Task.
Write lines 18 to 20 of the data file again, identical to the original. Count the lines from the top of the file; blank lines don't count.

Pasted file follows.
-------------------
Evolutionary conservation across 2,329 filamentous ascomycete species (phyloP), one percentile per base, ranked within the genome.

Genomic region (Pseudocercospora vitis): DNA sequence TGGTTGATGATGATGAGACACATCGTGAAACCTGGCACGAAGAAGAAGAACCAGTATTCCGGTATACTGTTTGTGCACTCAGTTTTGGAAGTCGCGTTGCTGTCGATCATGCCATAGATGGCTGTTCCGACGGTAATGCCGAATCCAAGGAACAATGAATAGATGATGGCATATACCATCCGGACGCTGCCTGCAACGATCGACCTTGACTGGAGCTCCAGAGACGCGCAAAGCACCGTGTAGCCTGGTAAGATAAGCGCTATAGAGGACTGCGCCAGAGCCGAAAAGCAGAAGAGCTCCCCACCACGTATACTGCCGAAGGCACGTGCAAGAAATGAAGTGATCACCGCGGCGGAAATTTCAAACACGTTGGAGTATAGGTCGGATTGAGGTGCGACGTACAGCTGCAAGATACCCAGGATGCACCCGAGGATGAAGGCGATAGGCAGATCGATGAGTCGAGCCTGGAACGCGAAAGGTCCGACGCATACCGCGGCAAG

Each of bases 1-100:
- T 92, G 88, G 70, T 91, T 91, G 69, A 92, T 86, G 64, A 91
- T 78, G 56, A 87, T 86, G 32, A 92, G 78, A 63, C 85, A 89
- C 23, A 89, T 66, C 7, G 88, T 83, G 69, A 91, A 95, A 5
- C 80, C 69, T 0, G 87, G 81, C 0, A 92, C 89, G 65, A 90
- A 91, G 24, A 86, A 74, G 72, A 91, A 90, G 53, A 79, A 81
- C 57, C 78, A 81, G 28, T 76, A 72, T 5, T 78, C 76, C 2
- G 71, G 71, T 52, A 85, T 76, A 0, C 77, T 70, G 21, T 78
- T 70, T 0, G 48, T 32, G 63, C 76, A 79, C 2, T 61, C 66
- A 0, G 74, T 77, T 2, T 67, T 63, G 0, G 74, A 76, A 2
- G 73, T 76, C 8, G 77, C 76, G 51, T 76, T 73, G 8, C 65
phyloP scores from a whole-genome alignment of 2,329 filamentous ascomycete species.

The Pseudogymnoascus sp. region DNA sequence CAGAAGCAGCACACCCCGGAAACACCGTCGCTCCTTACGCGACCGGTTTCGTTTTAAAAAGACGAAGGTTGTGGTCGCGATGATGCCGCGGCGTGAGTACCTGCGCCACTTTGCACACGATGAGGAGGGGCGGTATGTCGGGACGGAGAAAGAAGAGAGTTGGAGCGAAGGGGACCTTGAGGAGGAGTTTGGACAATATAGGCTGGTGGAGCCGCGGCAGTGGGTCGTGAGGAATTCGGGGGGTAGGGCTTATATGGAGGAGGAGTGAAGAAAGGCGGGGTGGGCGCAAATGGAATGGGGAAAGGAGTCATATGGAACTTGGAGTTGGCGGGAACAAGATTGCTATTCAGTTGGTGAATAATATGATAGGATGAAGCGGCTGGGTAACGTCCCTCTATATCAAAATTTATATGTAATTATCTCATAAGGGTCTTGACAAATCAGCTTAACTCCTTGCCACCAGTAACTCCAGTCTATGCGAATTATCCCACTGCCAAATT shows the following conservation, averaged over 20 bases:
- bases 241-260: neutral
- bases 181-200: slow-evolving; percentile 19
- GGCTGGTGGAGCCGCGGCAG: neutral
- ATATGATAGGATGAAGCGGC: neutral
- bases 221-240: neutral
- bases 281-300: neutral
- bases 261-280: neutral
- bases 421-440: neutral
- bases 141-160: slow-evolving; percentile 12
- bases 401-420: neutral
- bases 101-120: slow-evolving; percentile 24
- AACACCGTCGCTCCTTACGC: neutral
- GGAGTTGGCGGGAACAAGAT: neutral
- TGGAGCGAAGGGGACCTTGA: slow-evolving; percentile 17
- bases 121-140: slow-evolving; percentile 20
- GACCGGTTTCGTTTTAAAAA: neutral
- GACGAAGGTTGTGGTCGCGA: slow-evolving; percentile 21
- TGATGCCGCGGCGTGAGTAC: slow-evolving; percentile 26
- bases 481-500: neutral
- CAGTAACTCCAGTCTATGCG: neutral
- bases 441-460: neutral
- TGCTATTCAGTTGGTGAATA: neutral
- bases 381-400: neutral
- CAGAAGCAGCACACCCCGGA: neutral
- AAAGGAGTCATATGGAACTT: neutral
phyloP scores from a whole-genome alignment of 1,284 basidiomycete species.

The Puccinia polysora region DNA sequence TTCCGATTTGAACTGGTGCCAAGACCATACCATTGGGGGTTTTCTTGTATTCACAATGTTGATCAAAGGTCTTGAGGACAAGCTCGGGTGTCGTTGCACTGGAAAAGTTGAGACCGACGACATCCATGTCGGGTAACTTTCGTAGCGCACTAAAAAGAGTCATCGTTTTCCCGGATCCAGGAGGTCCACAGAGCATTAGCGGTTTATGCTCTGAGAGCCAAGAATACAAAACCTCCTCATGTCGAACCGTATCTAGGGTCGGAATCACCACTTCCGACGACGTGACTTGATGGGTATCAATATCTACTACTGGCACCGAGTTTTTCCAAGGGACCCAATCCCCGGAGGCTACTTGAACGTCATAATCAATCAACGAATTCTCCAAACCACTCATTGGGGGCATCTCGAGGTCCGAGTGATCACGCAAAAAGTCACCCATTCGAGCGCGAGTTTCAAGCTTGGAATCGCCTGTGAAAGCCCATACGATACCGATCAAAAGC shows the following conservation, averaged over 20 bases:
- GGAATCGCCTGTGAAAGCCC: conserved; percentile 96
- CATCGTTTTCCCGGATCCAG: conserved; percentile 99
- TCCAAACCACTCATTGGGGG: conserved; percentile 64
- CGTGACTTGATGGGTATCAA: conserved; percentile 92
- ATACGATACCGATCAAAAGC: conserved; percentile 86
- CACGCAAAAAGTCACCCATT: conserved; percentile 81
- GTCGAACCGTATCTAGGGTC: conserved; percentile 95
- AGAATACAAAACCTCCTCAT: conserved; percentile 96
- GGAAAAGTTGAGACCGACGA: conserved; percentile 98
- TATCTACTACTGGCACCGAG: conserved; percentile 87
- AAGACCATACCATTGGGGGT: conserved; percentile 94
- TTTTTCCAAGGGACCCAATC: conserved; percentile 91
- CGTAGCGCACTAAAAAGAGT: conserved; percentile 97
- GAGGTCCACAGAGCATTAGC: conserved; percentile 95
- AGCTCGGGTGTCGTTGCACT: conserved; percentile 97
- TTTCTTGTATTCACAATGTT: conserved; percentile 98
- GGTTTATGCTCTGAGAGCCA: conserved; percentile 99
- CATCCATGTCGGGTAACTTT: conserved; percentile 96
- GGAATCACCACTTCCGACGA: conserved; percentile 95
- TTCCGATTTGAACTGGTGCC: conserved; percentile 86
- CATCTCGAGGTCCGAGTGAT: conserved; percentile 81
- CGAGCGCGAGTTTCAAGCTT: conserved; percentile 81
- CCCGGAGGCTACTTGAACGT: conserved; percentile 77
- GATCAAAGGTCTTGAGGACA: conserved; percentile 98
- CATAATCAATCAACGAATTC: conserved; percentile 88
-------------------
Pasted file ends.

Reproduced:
- GGCTGGTGGAGCCGCGGCAG: neutral
- ATATGATAGGATGAAGCGGC: neutral
- bases 221-240: neutral